However, the nature and extent of this monetary support were the primary cause for planned dissolution of the MOU. TimBen Boydston was among the many disappointed at the planned action. He argued “I think a long-term relationship should be a long-term relationship,” (i.e., between the City and COC PAC). Other speakers saw the City Council’s proposed dissolution as a means of backing out of an important obligation or a means for COC to make more money at the community’s expense.

Diane Van Hook, COC Chancellor, was generally supportive of the action, saying it could help her school book the theater for the 30% of dates when it was available to community groups but sat unused. Van Hook said that the MOU wasn’t working in its present form, but clarified that “That doesn’t mean we don’t want an MOU”—they’d just like a better one. Joan MacGregor of the Board of Trustees then came forward and urged the Council to not dissolve the Memo of Understanding (which, again, Van Hook had basically said was OK to dissolve). Even more confusingly, she said she was speaking on behalf of the entire board. As Laurie Ender put it, “Yeah, I’m lost.” City Manager was more flustered than lost, his placid exterior stirred by MacGregor’s opposition to what had been a done deal in his mind. He said “I’m fairly dumbfounded [oxymoron alert!], to tell you the truth.” He had nothing more to say than that he wanted a continuation so that both the City and COC could discuss the issue further, and that’s exactly what the City Council decided to grant all parties involved.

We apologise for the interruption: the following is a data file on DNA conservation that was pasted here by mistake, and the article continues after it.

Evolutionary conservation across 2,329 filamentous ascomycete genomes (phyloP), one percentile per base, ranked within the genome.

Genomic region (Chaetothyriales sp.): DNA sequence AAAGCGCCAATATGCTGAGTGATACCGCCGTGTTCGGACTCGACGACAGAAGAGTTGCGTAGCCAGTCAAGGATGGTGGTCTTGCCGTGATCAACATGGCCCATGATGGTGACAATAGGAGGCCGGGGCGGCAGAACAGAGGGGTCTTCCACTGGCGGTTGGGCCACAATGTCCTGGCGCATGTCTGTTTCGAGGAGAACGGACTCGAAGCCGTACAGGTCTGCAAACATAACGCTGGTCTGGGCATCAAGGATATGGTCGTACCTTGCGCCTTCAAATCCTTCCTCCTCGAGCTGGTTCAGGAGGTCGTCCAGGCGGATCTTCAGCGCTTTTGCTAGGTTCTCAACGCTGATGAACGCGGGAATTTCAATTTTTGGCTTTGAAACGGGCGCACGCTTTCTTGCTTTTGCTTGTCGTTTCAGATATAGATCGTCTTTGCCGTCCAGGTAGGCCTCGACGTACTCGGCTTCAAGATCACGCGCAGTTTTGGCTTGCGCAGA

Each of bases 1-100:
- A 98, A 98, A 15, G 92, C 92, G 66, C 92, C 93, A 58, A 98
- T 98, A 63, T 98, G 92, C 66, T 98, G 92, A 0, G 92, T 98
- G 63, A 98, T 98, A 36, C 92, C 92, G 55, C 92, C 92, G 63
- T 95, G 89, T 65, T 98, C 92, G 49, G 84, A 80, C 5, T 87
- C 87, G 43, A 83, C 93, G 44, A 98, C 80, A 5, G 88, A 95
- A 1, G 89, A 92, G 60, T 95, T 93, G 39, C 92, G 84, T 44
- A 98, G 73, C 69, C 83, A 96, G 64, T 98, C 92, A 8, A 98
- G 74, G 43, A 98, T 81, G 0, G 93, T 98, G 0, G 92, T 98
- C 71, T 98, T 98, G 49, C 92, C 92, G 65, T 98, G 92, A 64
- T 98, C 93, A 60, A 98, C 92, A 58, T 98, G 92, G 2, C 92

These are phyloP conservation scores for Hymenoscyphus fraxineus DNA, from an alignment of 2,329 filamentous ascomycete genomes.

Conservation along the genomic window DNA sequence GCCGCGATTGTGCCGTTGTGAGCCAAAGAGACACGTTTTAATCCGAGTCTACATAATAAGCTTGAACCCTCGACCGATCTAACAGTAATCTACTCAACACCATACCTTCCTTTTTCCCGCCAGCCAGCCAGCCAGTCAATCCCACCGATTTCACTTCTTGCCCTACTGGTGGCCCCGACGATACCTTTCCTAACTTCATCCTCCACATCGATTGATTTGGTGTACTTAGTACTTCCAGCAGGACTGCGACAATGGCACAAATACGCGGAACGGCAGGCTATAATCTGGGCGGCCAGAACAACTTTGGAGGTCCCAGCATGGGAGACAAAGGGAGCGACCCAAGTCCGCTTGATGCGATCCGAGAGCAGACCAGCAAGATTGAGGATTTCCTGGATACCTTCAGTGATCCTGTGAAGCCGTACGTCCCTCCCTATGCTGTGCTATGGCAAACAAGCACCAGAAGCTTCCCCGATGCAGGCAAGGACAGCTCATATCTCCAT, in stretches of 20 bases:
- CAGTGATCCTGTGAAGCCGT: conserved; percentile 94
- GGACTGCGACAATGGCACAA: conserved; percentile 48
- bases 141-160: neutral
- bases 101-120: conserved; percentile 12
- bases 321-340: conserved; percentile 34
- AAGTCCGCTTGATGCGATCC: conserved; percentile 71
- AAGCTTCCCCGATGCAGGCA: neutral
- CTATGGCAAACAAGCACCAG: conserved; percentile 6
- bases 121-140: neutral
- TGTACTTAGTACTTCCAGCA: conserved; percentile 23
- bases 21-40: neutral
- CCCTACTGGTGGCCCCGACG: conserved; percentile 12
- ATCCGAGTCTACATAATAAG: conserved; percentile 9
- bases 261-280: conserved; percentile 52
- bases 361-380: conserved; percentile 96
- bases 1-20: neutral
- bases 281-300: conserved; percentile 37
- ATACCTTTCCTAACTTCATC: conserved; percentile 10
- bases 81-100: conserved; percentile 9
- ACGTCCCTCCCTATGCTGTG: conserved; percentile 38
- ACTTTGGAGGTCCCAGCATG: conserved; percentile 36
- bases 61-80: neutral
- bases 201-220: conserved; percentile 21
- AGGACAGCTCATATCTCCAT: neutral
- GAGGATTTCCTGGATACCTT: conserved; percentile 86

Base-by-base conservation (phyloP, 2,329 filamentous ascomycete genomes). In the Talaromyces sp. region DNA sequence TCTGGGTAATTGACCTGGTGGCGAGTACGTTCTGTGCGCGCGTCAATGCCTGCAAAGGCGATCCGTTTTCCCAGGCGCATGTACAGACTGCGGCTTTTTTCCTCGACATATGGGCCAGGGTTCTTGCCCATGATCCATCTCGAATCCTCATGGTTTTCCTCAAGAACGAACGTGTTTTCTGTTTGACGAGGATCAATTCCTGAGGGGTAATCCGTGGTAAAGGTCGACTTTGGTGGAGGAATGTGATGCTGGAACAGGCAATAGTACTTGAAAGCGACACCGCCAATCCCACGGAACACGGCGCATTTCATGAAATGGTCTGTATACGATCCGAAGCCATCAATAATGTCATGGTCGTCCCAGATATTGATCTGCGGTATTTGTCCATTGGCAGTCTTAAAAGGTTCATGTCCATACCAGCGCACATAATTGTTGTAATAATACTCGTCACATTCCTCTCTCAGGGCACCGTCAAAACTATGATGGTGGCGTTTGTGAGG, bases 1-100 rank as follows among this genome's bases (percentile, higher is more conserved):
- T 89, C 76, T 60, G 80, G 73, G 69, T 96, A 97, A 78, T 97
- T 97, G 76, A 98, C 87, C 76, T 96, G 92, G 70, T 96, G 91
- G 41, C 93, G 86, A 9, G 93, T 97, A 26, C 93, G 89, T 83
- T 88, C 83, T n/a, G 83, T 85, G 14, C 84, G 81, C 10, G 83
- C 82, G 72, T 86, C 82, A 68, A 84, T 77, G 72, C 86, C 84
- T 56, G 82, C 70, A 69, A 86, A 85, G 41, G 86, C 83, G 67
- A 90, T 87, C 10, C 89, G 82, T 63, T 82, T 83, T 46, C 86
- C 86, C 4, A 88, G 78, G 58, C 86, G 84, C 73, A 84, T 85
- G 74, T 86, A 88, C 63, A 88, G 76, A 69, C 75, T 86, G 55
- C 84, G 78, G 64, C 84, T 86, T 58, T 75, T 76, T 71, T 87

Mayor Ferry then called a rather long 15 minute break, which meant he either (1)had to to go #2, or (2)had to talk to some people. I assume it’s the latter.

15 minutes later…

Micah Chase, who Ferry thought should have been in Las Vegas or at TGIF for his 21st Birthday instead spent it working the cameras and tech angles for the meeting. Everyone sang him a moderately enthusiastic Happy Birthday, which was nice.

The discussion of Canvas Street/Linda Vista was less so. Ugh. For the forty-fifth time, we had to talk about too many cars on too little street. The usual procession followed a brief staff presentation. It was led by Nadine Teter, who asked for an emergency gate. Many residents came forward and talked about how the City was trying to address their traffic issues with a “limited tool kit,”, one that couldn’t tackle the actual problems of too much noise and too many cars. People were upset that a study performed by the City didn’t appropriately sample the neighborhood’s daily traffic patterns (only 6 hours were covered). All 17 written comments were in opposition to the action recommended by City Staff as well, and the sentiments seemed to lean towards trying a road vacation (removal of public right-of-way).

Mayor Ferry strongly cautioned homeowners that they would be liable if sued over a death on a privatized road and that they would incur maintenance costs, but many were still determined. Things ended unresolved, and the City will continue to try to address this ultimately unsolvable problem at some future date.